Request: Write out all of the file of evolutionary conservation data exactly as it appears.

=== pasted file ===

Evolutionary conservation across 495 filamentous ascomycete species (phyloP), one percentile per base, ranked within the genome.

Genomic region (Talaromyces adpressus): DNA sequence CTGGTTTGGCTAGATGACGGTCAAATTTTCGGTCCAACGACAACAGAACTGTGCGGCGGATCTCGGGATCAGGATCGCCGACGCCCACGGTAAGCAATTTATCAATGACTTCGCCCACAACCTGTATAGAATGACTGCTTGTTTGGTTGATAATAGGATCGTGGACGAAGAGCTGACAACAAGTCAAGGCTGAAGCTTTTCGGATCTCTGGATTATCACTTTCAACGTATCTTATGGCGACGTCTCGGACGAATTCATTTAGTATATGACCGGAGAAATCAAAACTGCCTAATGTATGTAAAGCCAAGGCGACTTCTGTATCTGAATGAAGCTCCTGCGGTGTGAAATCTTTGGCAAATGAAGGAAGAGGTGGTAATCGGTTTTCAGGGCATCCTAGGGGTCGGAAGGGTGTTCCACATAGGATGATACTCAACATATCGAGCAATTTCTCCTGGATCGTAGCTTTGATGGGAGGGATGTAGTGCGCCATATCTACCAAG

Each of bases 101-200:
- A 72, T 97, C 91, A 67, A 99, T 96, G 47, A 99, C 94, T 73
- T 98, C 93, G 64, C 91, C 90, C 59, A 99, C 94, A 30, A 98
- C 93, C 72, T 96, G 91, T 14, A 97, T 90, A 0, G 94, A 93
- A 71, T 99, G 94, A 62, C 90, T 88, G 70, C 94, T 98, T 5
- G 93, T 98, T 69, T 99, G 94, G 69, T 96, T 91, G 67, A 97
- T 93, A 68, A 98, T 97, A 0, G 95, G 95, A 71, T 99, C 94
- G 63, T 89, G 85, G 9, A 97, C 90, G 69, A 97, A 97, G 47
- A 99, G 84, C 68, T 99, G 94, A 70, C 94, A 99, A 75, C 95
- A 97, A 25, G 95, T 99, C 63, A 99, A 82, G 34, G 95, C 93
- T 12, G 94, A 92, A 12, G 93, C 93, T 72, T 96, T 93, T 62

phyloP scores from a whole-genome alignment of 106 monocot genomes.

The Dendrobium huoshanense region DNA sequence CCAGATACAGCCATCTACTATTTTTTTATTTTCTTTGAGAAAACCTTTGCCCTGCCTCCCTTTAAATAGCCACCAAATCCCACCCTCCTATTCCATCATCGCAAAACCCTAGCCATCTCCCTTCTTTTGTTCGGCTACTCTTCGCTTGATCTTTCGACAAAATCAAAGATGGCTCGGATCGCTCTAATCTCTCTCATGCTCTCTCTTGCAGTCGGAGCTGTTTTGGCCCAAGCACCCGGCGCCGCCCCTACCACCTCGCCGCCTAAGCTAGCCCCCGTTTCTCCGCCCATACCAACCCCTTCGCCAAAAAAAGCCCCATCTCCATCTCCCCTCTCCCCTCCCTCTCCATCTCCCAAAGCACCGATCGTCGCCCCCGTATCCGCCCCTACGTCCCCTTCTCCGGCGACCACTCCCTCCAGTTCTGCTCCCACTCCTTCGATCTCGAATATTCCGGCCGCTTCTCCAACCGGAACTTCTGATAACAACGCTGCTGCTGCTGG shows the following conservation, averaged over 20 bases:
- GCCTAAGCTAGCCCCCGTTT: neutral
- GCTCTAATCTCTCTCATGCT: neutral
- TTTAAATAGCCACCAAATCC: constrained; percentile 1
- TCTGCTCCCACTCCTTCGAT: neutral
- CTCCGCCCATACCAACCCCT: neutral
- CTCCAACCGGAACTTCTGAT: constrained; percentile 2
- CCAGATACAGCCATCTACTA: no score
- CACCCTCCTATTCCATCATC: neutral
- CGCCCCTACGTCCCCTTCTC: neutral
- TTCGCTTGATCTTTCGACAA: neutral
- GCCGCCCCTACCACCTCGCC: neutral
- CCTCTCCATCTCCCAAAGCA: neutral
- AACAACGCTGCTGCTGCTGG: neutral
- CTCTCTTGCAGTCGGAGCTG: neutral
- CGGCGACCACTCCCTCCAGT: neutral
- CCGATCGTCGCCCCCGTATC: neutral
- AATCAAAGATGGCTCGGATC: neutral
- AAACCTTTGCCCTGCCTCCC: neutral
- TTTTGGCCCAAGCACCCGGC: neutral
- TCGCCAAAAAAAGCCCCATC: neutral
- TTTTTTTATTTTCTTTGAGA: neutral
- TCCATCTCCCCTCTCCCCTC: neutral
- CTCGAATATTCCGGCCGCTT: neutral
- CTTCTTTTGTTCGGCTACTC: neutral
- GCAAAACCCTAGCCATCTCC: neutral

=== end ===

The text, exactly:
Evolutionary conservation across 495 filamentous ascomycete species (phyloP), one percentile per base, ranked within the genome.

Genomic region (Talaromyces adpressus): DNA sequence CTGGTTTGGCTAGATGACGGTCAAATTTTCGGTCCAACGACAACAGAACTGTGCGGCGGATCTCGGGATCAGGATCGCCGACGCCCACGGTAAGCAATTTATCAATGACTTCGCCCACAACCTGTATAGAATGACTGCTTGTTTGGTTGATAATAGGATCGTGGACGAAGAGCTGACAACAAGTCAAGGCTGAAGCTTTTCGGATCTCTGGATTATCACTTTCAACGTATCTTATGGCGACGTCTCGGACGAATTCATTTAGTATATGACCGGAGAAATCAAAACTGCCTAATGTATGTAAAGCCAAGGCGACTTCTGTATCTGAATGAAGCTCCTGCGGTGTGAAATCTTTGGCAAATGAAGGAAGAGGTGGTAATCGGTTTTCAGGGCATCCTAGGGGTCGGAAGGGTGTTCCACATAGGATGATACTCAACATATCGAGCAATTTCTCCTGGATCGTAGCTTTGATGGGAGGGATGTAGTGCGCCATATCTACCAAG

Each of bases 101-200:
- A 72, T 97, C 91, A 67, A 99, T 96, G 47, A 99, C 94, T 73
- T 98, C 93, G 64, C 91, C 90, C 59, A 99, C 94, A 30, A 98
- C 93, C 72, T 96, G 91, T 14, A 97, T 90, A 0, G 94, A 93
- A 71, T 99, G 94, A 62, C 90, T 88, G 70, C 94, T 98, T 5
- G 93, T 98, T 69, T 99, G 94, G 69, T 96, T 91, G 67, A 97
- T 93, A 68, A 98, T 97, A 0, G 95, G 95, A 71, T 99, C 94
- G 63, T 89, G 85, G 9, A 97, C 90, G 69, A 97, A 97, G 47
- A 99, G 84, C 68, T 99, G 94, A 70, C 94, A 99, A 75, C 95
- A 97, A 25, G 95, T 99, C 63, A 99, A 82, G 34, G 95, C 93
- T 12, G 94, A 92, A 12, G 93, C 93, T 72, T 96, T 93, T 62

phyloP scores from a whole-genome alignment of 106 monocot genomes.

The Dendrobium huoshanense region DNA sequence CCAGATACAGCCATCTACTATTTTTTTATTTTCTTTGAGAAAACCTTTGCCCTGCCTCCCTTTAAATAGCCACCAAATCCCACCCTCCTATTCCATCATCGCAAAACCCTAGCCATCTCCCTTCTTTTGTTCGGCTACTCTTCGCTTGATCTTTCGACAAAATCAAAGATGGCTCGGATCGCTCTAATCTCTCTCATGCTCTCTCTTGCAGTCGGAGCTGTTTTGGCCCAAGCACCCGGCGCCGCCCCTACCACCTCGCCGCCTAAGCTAGCCCCCGTTTCTCCGCCCATACCAACCCCTTCGCCAAAAAAAGCCCCATCTCCATCTCCCCTCTCCCCTCCCTCTCCATCTCCCAAAGCACCGATCGTCGCCCCCGTATCCGCCCCTACGTCCCCTTCTCCGGCGACCACTCCCTCCAGTTCTGCTCCCACTCCTTCGATCTCGAATATTCCGGCCGCTTCTCCAACCGGAACTTCTGATAACAACGCTGCTGCTGCTGG shows the following conservation, averaged over 20 bases:
- GCCTAAGCTAGCCCCCGTTT: neutral
- GCTCTAATCTCTCTCATGCT: neutral
- TTTAAATAGCCACCAAATCC: constrained; percentile 1
- TCTGCTCCCACTCCTTCGAT: neutral
- CTCCGCCCATACCAACCCCT: neutral
- CTCCAACCGGAACTTCTGAT: constrained; percentile 2
- CCAGATACAGCCATCTACTA: no score
- CACCCTCCTATTCCATCATC: neutral
- CGCCCCTACGTCCCCTTCTC: neutral
- TTCGCTTGATCTTTCGACAA: neutral
- GCCGCCCCTACCACCTCGCC: neutral
- CCTCTCCATCTCCCAAAGCA: neutral
- AACAACGCTGCTGCTGCTGG: neutral
- CTCTCTTGCAGTCGGAGCTG: neutral
- CGGCGACCACTCCCTCCAGT: neutral
- CCGATCGTCGCCCCCGTATC: neutral
- AATCAAAGATGGCTCGGATC: neutral
- AAACCTTTGCCCTGCCTCCC: neutral
- TTTTGGCCCAAGCACCCGGC: neutral
- TCGCCAAAAAAAGCCCCATC: neutral
- TTTTTTTATTTTCTTTGAGA: neutral
- TCCATCTCCCCTCTCCCCTC: neutral
- CTCGAATATTCCGGCCGCTT: neutral
- CTTCTTTTGTTCGGCTACTC: neutral
- GCAAAACCCTAGCCATCTCC: neutral